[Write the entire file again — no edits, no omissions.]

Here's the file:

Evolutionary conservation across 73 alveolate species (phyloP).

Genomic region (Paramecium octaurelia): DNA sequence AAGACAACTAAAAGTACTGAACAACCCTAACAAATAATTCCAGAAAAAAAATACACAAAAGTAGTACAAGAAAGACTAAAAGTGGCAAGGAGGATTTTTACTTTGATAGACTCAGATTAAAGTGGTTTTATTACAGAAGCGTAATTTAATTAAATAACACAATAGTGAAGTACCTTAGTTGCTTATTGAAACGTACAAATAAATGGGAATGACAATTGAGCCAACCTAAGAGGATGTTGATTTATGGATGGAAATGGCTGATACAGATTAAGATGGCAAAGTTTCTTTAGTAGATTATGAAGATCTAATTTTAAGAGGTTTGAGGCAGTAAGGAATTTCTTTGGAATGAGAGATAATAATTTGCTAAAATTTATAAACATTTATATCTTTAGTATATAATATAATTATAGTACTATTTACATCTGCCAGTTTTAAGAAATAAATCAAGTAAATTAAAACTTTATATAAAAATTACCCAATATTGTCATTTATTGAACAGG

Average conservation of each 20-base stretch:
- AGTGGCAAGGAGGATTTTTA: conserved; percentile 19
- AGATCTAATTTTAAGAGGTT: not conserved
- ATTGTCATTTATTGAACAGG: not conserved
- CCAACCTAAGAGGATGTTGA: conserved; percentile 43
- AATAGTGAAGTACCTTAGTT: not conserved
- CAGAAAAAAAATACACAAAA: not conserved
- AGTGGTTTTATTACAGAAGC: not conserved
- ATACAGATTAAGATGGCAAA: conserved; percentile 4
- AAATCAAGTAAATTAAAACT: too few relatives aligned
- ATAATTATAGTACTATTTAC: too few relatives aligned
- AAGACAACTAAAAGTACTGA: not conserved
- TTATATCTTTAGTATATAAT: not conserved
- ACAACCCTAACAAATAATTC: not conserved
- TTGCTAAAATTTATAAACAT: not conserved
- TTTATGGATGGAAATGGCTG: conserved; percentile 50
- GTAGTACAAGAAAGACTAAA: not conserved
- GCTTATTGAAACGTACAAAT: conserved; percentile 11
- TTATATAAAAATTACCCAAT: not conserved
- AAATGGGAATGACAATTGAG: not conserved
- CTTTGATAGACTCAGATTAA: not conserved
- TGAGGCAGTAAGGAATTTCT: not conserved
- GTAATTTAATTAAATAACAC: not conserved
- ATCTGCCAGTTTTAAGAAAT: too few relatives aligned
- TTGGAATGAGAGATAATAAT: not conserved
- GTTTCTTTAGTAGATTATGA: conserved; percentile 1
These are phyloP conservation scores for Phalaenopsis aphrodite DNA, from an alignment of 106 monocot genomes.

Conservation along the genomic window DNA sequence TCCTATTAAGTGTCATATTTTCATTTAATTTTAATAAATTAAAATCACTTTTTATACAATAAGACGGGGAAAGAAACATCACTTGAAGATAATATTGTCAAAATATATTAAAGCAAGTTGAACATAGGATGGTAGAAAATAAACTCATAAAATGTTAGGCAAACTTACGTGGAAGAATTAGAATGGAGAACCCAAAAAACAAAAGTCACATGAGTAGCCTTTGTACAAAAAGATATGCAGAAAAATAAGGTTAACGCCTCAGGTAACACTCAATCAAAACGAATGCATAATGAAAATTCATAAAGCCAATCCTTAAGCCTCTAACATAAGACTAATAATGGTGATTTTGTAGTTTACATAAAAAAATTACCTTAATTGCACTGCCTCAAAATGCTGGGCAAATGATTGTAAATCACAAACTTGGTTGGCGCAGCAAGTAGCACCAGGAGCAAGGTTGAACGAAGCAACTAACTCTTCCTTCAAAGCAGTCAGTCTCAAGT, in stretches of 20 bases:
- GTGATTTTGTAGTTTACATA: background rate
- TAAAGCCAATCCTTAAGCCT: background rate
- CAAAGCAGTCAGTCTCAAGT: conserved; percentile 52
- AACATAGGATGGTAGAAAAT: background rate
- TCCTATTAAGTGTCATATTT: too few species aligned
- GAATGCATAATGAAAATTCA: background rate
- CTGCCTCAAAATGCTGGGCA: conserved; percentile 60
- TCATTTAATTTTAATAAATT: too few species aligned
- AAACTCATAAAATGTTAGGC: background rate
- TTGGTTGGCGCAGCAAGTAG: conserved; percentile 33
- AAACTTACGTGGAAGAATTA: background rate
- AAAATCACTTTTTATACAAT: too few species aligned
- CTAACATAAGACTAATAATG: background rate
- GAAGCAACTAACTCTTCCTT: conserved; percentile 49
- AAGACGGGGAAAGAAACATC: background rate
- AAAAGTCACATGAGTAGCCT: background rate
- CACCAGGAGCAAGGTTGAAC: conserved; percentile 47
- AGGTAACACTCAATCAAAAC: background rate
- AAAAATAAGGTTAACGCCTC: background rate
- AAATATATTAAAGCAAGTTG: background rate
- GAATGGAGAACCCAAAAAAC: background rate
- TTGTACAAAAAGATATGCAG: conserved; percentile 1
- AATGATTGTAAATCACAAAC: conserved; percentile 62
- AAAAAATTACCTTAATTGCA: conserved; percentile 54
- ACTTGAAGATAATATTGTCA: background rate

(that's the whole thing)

Evolutionary conservation across 73 alveolate species (phyloP).

Genomic region (Paramecium octaurelia): DNA sequence AAGACAACTAAAAGTACTGAACAACCCTAACAAATAATTCCAGAAAAAAAATACACAAAAGTAGTACAAGAAAGACTAAAAGTGGCAAGGAGGATTTTTACTTTGATAGACTCAGATTAAAGTGGTTTTATTACAGAAGCGTAATTTAATTAAATAACACAATAGTGAAGTACCTTAGTTGCTTATTGAAACGTACAAATAAATGGGAATGACAATTGAGCCAACCTAAGAGGATGTTGATTTATGGATGGAAATGGCTGATACAGATTAAGATGGCAAAGTTTCTTTAGTAGATTATGAAGATCTAATTTTAAGAGGTTTGAGGCAGTAAGGAATTTCTTTGGAATGAGAGATAATAATTTGCTAAAATTTATAAACATTTATATCTTTAGTATATAATATAATTATAGTACTATTTACATCTGCCAGTTTTAAGAAATAAATCAAGTAAATTAAAACTTTATATAAAAATTACCCAATATTGTCATTTATTGAACAGG

Average conservation of each 20-base stretch:
- AGTGGCAAGGAGGATTTTTA: conserved; percentile 19
- AGATCTAATTTTAAGAGGTT: not conserved
- ATTGTCATTTATTGAACAGG: not conserved
- CCAACCTAAGAGGATGTTGA: conserved; percentile 43
- AATAGTGAAGTACCTTAGTT: not conserved
- CAGAAAAAAAATACACAAAA: not conserved
- AGTGGTTTTATTACAGAAGC: not conserved
- ATACAGATTAAGATGGCAAA: conserved; percentile 4
- AAATCAAGTAAATTAAAACT: too few relatives aligned
- ATAATTATAGTACTATTTAC: too few relatives aligned
- AAGACAACTAAAAGTACTGA: not conserved
- TTATATCTTTAGTATATAAT: not conserved
- ACAACCCTAACAAATAATTC: not conserved
- TTGCTAAAATTTATAAACAT: not conserved
- TTTATGGATGGAAATGGCTG: conserved; percentile 50
- GTAGTACAAGAAAGACTAAA: not conserved
- GCTTATTGAAACGTACAAAT: conserved; percentile 11
- TTATATAAAAATTACCCAAT: not conserved
- AAATGGGAATGACAATTGAG: not conserved
- CTTTGATAGACTCAGATTAA: not conserved
- TGAGGCAGTAAGGAATTTCT: not conserved
- GTAATTTAATTAAATAACAC: not conserved
- ATCTGCCAGTTTTAAGAAAT: too few relatives aligned
- TTGGAATGAGAGATAATAAT: not conserved
- GTTTCTTTAGTAGATTATGA: conserved; percentile 1
These are phyloP conservation scores for Phalaenopsis aphrodite DNA, from an alignment of 106 monocot genomes.

Conservation along the genomic window DNA sequence TCCTATTAAGTGTCATATTTTCATTTAATTTTAATAAATTAAAATCACTTTTTATACAATAAGACGGGGAAAGAAACATCACTTGAAGATAATATTGTCAAAATATATTAAAGCAAGTTGAACATAGGATGGTAGAAAATAAACTCATAAAATGTTAGGCAAACTTACGTGGAAGAATTAGAATGGAGAACCCAAAAAACAAAAGTCACATGAGTAGCCTTTGTACAAAAAGATATGCAGAAAAATAAGGTTAACGCCTCAGGTAACACTCAATCAAAACGAATGCATAATGAAAATTCATAAAGCCAATCCTTAAGCCTCTAACATAAGACTAATAATGGTGATTTTGTAGTTTACATAAAAAAATTACCTTAATTGCACTGCCTCAAAATGCTGGGCAAATGATTGTAAATCACAAACTTGGTTGGCGCAGCAAGTAGCACCAGGAGCAAGGTTGAACGAAGCAACTAACTCTTCCTTCAAAGCAGTCAGTCTCAAGT, in stretches of 20 bases:
- GTGATTTTGTAGTTTACATA: background rate
- TAAAGCCAATCCTTAAGCCT: background rate
- CAAAGCAGTCAGTCTCAAGT: conserved; percentile 52
- AACATAGGATGGTAGAAAAT: background rate
- TCCTATTAAGTGTCATATTT: too few species aligned
- GAATGCATAATGAAAATTCA: background rate
- CTGCCTCAAAATGCTGGGCA: conserved; percentile 60
- TCATTTAATTTTAATAAATT: too few species aligned
- AAACTCATAAAATGTTAGGC: background rate
- TTGGTTGGCGCAGCAAGTAG: conserved; percentile 33
- AAACTTACGTGGAAGAATTA: background rate
- AAAATCACTTTTTATACAAT: too few species aligned
- CTAACATAAGACTAATAATG: background rate
- GAAGCAACTAACTCTTCCTT: conserved; percentile 49
- AAGACGGGGAAAGAAACATC: background rate
- AAAAGTCACATGAGTAGCCT: background rate
- CACCAGGAGCAAGGTTGAAC: conserved; percentile 47
- AGGTAACACTCAATCAAAAC: background rate
- AAAAATAAGGTTAACGCCTC: background rate
- AAATATATTAAAGCAAGTTG: background rate
- GAATGGAGAACCCAAAAAAC: background rate
- TTGTACAAAAAGATATGCAG: conserved; percentile 1
- AATGATTGTAAATCACAAAC: conserved; percentile 62
- AAAAAATTACCTTAATTGCA: conserved; percentile 54
- ACTTGAAGATAATATTGTCA: background rate